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Submitted by eekim on Thu, 06/30/2016 - 16:26
This article was first published on Eugene Kim's blog, Faster Than 2.0.This is part three of a three-part essay on facilitating group learning. Part two of a three-part essay on facilitating group learning. See also part one, “Getting real about experiments and learning.” and two, "Documenting Is Not Learning."
Two months ago, I blogged about my experiment with Dharmishta Rood and the Code for America Incubator, which wraps up in another few months. The goal is to help startups — in this case, a company called PostCode — develop great collaborative habits in its formative stage. The theory is that it’s more effective to build good habits from the start than it is to try to change bad habits later.
Submitted by eekim on Tue, 05/31/2016 - 15:26
This article was first published on Eugene Kim's blog, Faster Than 2.0.This is part two of a three-part essay on facilitating group learning. Part two of a three-part essay on facilitating group learning. See also part one, “Getting real about experiments and learning.”
A few years ago, my friend and colleague, Rebecca Petzel, wrote about a participatory art exhibit where the artist asked, “What is transformation?” One of the replies was, “Moving beyond documentation.”
I laugh every time I read this, but I also shake my head. How and why did documentation become so synonymous with learning (or worse, transformation)?
My mentor, Doug Engelbart, always said that the distinguishing characteristic of a high-performance group was its ability to learn and improve. One sign that a group was good at learning was its ongoing care and maintenance of what Doug described as a “dynamic knowledge repository.”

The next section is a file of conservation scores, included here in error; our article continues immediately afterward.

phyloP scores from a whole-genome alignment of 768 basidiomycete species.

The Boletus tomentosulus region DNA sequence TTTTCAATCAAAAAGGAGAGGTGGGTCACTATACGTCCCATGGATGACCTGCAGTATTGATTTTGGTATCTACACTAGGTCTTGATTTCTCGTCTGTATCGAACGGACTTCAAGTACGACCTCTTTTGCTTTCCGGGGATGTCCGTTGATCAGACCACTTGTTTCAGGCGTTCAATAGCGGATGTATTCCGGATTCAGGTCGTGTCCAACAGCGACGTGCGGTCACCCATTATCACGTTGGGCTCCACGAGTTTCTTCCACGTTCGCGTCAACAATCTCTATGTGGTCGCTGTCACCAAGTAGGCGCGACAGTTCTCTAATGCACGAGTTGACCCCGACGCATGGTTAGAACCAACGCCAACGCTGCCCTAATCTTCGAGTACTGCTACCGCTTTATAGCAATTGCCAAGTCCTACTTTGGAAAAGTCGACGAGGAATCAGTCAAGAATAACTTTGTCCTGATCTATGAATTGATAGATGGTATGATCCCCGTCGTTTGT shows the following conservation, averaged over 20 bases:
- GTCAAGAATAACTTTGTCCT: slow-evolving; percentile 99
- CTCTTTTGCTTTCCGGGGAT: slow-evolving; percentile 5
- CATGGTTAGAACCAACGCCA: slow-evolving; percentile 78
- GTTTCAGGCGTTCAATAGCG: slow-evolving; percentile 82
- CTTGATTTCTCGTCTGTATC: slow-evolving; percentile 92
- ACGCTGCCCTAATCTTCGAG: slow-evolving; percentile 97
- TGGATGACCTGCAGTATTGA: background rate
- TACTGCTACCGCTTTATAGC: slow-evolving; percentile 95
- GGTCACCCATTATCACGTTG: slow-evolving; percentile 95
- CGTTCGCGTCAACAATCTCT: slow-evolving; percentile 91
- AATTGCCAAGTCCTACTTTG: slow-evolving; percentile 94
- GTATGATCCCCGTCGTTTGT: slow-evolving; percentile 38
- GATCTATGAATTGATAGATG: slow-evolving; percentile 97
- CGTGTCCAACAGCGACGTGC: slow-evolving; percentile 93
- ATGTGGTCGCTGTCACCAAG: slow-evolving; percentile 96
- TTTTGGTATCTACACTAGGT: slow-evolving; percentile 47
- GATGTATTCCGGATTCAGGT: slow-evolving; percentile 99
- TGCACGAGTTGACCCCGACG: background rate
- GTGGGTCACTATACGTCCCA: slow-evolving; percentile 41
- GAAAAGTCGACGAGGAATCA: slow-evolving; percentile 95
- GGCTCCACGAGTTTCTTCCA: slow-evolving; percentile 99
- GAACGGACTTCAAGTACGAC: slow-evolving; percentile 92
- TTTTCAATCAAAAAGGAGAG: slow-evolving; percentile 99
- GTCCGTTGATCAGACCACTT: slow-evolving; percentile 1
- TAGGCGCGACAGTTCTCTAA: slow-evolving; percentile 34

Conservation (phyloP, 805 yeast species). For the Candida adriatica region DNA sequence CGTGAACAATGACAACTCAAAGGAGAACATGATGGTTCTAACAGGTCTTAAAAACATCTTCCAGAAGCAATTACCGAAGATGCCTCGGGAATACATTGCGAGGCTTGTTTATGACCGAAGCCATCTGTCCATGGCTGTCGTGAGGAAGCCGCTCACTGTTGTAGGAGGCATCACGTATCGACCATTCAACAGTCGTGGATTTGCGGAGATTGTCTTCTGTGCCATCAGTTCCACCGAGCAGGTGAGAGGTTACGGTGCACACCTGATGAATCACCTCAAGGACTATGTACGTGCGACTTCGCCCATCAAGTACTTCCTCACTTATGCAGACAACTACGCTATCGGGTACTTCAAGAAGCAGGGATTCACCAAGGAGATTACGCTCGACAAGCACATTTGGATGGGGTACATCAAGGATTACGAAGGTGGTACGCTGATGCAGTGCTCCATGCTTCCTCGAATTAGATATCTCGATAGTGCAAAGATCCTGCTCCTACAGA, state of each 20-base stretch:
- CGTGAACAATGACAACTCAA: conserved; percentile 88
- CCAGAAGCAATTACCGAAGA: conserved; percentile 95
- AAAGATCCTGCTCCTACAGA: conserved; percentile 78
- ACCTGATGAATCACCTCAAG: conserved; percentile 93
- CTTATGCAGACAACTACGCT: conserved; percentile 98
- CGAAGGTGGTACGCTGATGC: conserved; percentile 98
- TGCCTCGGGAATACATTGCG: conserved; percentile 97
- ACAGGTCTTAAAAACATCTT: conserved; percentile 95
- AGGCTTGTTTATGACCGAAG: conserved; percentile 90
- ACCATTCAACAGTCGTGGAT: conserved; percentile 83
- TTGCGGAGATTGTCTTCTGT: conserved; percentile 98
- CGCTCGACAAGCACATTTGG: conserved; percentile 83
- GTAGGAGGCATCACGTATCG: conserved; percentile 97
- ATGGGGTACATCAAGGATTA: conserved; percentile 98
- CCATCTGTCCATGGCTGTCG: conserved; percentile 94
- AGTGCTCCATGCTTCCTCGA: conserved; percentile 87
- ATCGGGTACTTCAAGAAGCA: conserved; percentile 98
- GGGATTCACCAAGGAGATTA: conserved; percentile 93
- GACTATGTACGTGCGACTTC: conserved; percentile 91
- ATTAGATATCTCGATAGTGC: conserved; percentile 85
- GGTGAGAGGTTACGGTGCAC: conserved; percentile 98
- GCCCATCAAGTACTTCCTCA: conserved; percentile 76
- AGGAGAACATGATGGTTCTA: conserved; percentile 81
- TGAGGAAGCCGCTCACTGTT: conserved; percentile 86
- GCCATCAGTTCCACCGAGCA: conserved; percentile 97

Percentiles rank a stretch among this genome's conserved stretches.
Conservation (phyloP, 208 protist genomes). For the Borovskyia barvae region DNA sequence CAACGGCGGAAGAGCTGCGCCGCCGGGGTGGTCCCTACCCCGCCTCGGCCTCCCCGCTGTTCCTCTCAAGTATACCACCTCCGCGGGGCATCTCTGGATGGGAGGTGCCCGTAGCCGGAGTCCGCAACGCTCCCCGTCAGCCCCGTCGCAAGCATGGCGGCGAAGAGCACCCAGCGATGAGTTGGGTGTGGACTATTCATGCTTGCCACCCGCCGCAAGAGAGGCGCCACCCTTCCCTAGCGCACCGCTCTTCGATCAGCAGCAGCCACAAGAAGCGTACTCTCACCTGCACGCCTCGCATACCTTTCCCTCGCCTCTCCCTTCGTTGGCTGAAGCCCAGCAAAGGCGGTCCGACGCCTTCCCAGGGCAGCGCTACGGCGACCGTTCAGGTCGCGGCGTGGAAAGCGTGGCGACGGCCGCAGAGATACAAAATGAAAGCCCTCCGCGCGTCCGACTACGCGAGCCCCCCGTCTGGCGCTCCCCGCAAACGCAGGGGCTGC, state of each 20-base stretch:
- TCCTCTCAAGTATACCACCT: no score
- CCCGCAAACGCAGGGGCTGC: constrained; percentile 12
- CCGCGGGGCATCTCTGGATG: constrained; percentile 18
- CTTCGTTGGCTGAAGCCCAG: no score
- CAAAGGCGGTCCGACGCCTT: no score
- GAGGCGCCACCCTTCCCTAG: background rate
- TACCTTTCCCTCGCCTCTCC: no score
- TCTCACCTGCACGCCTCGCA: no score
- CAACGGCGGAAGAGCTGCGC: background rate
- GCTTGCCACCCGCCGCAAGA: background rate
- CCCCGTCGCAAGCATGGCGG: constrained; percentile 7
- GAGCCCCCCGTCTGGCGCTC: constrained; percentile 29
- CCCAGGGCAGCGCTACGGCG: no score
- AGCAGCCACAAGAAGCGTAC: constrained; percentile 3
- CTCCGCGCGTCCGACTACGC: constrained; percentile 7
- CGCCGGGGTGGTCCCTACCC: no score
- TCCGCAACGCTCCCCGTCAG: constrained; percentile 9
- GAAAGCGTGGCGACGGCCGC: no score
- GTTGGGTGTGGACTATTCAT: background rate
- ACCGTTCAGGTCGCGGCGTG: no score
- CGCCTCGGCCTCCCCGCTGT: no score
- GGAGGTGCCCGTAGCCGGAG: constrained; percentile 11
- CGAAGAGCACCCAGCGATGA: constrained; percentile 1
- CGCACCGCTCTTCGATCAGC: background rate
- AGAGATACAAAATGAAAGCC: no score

When people asked Doug what a “dynamic knowledge repository” looked like, he always described something digital. That made sense. Among the many things that made Doug a visionary was his recognition that digital technology had the ability to transform the speed at which we act and the quality of those actions. It’s something I still believe wholeheartedly.
Submitted by eekim on Fri, 04/29/2016 - 15:16
Last year, I went to Cincinnati to visit my sister and her family. My older nephew, Elliott, who was eight at the time, asked if I could help him with his science experiment. He was supposed to pick a project, develop a hypothesis, and run some experiments to prove or disprove it.
Elliott explained to me that earlier that year, he had participated in a pinewood derby and had lost. He wanted to figure out how to make a car that would go faster. I asked him, “What do you think would make the car go faster?”
Submitted by eekim on Tue, 02/23/2010 - 23:38
This month marks the third anniversary of my first Leadership Learning Community board meeting. My memory of what transpired at that meeting has gotten hazy, but I vividly remember what I felt: warmth. Those of you who have met LLC staff or board members know that hugs are standard currency here. I'm not talking about the corporate man hugs that I'm most comfortable delivering. I'm talking genuine, "I'm so glad you're here," embraces. Donna Stark, the board chair, opened the meeting as she opens every meeting: with a welcome and a smile, the virtual equivalent of the LLC premium-special hug. read more »